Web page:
We have all experienced those days where we don’t seem to be on our game. Routine tasks are fumbled, a wrong turn is taken in or out of the parking lot, a lunch appointment is missed and you forgot to kiss your wife when leaving the house. In baseball, as in most of our life, tomorrow is another day.
We learn from adversity and, more than anything else, that is what the minor leagues is all about. What teams and scouts look for, beyond the physical attributes, is can the players make in-game and post-game adjustments to deal with higher levels of competition and with the grind that is a 100+ game schedule? Well, yesterday at Wolff Stadium in San Antonio the Corpus Christi Hooks were presented with one of those days where there is ample opportunity for adjustment all around.
Good gosh amighty does Mike Foltynewicz have a live arm. Last night it was on display with dozens of fastballs in the 97-100mph range and really nice arm-side run that did not allow but one really squared-up bit of contact by the Missions all night. However, Folty’s control of the fastball came and went and it was clear he was frustrated by his lack of control. I’d not seen it from him before but there were several times where he lowered his arm angle on the fastball and it seemed he did this when he had missed his spot on consecutive fastballs from his normal arm angle.
On three occasions in his five innings his mound composure changed noticeably. There were no histrionics and he wasn’t yelling at the umpire. It wasn’t tantrum-like behavior. But a guy who is usually very quick in getting himself set and rocking and firing to the plate was walking around the mound, taking his time and generally looking grumpy.
Folty’s off-speed pitches were also inconsistent. In the first inning he got Johan Limonta (SA’s cleanup hitter) on a wicked 81mph curve. In the fourth he got Cory Spangenberg swinging on another curve at 79mph. For every good one he threw, however, he’d throw another that had no shape or bury it in the dirt well off from Rene Garcia’s target. His slider was much the same.
Now for the good news: Again, it’s not like the Missions pounded him. Far from it. Folty broke at least 4 bats and only allowed one pulled, sharply-hit ball against the 24 batters he faced. SA was over-matched against pitches in the strike zone. And there were a couple of notable instances where Folty overcame some adversity.
In the first inning, Folty K’d the first batter but Rene Garcia could not corral the ball in the dirt. It was ruled a WP but Garcia should have handled it (which was another issue in the game). Rey Fuentes laid down a sac bunt attempt and Garcia pulled Castro off first base with the throw. The next batter, Tommy Medica, then got a cracked-bat gork into left to score the first run. Helluva start to the game, right? After that, Folty K’d Limonta and got two weak grounders back to the mound. Nice recovery.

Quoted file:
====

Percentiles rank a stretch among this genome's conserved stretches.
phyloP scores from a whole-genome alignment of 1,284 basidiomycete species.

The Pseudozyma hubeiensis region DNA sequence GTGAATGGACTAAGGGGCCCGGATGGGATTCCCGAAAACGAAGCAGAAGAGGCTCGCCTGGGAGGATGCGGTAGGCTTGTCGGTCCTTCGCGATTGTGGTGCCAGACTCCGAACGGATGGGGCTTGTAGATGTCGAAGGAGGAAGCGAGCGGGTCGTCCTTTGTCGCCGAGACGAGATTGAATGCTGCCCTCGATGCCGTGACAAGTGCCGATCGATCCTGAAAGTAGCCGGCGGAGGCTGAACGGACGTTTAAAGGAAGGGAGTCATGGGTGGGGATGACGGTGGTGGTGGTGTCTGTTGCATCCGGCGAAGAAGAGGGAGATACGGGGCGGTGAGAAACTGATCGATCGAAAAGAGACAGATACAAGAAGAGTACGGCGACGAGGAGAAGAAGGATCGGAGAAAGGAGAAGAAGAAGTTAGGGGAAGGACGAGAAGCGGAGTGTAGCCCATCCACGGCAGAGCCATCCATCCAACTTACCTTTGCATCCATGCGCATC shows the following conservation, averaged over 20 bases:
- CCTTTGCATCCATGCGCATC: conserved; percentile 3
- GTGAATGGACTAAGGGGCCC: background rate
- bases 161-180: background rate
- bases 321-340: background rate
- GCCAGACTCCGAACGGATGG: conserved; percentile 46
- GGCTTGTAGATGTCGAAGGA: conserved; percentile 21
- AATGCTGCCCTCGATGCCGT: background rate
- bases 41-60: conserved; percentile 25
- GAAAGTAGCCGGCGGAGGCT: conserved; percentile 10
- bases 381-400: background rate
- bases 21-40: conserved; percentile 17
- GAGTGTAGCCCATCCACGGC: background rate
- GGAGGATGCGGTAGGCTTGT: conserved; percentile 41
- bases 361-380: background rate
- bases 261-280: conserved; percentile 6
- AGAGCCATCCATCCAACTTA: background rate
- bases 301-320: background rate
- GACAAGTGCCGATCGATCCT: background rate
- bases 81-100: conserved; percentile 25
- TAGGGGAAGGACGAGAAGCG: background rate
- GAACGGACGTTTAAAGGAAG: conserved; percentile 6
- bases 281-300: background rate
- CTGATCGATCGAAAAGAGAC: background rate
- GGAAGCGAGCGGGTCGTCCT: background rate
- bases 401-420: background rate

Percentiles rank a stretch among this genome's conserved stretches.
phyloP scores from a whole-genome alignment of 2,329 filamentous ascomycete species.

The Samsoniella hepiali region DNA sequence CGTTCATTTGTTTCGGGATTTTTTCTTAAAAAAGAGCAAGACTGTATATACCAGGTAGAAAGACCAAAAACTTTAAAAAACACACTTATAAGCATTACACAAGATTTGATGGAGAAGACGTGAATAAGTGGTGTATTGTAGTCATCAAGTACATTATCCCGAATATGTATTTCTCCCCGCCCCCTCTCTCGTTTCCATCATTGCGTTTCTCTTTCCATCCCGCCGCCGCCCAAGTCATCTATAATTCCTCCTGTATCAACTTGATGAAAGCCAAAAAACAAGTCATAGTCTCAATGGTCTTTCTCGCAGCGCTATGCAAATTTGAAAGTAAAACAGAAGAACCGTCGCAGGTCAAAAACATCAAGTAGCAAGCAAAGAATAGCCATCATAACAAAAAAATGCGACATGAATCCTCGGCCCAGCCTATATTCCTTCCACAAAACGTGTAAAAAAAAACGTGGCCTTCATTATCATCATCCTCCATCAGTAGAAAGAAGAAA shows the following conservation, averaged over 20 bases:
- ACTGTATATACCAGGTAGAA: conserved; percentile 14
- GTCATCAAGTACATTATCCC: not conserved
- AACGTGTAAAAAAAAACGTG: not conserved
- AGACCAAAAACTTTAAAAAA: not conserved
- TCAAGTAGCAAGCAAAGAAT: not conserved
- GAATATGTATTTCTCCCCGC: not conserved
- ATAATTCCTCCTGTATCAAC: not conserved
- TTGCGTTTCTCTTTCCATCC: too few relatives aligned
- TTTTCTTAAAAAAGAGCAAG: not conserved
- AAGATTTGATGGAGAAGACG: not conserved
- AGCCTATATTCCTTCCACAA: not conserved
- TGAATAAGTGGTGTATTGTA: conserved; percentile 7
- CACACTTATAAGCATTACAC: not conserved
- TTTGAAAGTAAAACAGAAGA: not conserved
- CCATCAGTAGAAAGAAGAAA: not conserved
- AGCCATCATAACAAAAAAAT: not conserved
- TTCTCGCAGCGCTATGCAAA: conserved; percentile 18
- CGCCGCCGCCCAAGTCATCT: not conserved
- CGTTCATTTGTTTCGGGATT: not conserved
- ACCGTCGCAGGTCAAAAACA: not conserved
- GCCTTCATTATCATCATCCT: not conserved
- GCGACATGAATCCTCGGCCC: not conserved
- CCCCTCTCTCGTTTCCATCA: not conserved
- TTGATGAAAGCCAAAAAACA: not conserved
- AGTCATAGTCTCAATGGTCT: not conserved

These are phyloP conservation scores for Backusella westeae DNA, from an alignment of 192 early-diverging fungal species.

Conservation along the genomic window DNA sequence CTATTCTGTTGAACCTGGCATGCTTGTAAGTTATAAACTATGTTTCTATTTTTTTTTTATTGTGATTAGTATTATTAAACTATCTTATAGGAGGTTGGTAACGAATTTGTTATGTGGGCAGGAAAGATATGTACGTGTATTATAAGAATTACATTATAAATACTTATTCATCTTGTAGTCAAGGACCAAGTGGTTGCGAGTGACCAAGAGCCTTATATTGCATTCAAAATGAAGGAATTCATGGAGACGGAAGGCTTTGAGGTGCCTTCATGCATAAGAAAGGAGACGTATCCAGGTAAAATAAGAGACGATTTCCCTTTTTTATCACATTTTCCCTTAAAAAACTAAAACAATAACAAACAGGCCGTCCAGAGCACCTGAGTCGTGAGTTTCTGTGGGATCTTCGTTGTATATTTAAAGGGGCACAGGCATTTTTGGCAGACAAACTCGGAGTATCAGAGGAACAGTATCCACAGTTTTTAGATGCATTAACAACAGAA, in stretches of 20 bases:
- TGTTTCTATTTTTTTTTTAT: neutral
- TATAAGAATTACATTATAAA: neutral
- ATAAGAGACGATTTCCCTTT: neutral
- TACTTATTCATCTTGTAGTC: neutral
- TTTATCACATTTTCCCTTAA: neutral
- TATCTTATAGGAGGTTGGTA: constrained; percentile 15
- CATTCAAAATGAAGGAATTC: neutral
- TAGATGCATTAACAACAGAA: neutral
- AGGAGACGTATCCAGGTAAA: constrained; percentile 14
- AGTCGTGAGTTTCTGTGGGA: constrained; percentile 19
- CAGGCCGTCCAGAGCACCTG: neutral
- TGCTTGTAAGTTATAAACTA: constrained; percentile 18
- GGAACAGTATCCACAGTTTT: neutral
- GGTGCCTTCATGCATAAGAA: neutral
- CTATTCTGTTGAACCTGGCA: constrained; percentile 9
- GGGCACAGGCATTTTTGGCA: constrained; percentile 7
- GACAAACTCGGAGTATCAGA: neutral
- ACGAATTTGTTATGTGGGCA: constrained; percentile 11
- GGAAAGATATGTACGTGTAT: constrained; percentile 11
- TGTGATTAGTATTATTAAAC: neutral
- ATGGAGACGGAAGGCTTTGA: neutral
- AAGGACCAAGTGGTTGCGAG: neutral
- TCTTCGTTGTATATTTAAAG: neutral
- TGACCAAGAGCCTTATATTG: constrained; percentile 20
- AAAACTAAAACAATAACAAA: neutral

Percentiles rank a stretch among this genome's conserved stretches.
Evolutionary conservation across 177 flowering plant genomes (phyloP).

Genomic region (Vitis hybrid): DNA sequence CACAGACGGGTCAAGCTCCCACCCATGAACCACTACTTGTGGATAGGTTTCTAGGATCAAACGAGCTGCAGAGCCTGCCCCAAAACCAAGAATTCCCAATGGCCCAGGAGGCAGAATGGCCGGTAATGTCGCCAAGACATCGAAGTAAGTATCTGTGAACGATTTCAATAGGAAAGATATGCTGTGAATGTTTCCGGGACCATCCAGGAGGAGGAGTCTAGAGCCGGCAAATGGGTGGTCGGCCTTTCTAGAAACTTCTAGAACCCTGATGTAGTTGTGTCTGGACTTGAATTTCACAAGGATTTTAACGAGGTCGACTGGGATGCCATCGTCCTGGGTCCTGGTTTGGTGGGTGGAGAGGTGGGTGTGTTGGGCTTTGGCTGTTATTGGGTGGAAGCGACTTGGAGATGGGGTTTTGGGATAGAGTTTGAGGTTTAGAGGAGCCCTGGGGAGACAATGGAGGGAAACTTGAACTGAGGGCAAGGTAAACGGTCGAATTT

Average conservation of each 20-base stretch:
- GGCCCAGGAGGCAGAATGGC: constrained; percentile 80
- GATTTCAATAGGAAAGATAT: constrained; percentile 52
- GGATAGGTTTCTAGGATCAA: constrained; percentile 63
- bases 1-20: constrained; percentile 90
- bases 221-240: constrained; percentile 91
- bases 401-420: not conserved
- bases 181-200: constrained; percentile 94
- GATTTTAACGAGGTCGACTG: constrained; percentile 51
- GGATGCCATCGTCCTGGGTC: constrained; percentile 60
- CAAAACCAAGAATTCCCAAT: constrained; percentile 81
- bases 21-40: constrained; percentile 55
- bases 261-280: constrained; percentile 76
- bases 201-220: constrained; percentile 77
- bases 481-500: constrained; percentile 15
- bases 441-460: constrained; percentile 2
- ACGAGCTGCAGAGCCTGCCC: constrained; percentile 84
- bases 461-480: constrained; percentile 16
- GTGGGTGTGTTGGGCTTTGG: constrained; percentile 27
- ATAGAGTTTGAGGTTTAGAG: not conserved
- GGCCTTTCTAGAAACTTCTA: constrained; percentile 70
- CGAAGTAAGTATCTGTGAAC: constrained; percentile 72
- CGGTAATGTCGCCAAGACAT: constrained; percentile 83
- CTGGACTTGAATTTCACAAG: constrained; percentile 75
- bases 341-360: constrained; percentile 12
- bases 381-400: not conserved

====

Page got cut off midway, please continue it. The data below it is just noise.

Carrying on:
In the fourth inning, Folty got squeezed by the home plate umpire on the first batter (a walk on 4 pitches) that led to some chirping by Manager Keith Bodie. I was right behind the plate and it was clear to me the AA umpire missed on two of the pitches, one a filthy slider. Folty regrouped, struck out the next two hitters and got a broken bat grounder back to him to strand the runner at first. Well done.
It was not a great day at the office for Mike, but all the ingredients to be a top of the rotation starter remain present. And last night was a reminder those of us rooting for Folty’s success need to keep foremost in our minds he’s a 21-year old young man still learning the craft of pitching.
Other items of note from last night:
Rene Garcia had an awful night behind the plate. He had a miserable time handling balls in the dirt, not just from Folty but from Theron Geith as well. A couple of times there was hardly any effort by Garcia. First time I’d seen him struggle like this. He’s typically rock solid.
In recent games where I’d seen Domingo Santana he had made pitch selection progress and did a nice job of watching pitches off the outside of the plate go by. Last night was a reversion to the past. He did the pitchers too many favors flailing at balls he could not possibly do any damage with. But we need to be patient with him. He’s got tremendous offensive potential and is even younger than Folty.
It makes all the sense in the world given the tear he’s on but, my goodness, is the confidence transformation of Max Stassi noticeable! When I last saw him a couple of months ago he was tentative at the dish and behind it. Not last night. He looked like he owned the joint and any pitch he liked was destined to be dented.
Jio Mier has played error-free ball and made some spectacular plays, along with all the routine ones, in the games I have seen him. Last night, however, he poorly judged an infield hop and turned a possible (but difficult) DP or at least an out into an error that led to an unearned run in the eighth. It capped a disappointing game.
So, last night was not a great one in any respect for the Hooks. Tomorrow, though, is another day. Such is the life of young men chasing a major league dream.
As for me, the best part of the night was getting to meet and visit with Nick Tropeano for a bit. It was nice to see that after several seasons of silly minor league ballpark pranks he wasn’t so jaded that a bunch of kids dancing to “Gangnam Style” in the rows in front of us wouldn’t bring a smile to his face. I wished him well and look forward to him pitching in Houston. He’s easy to root for.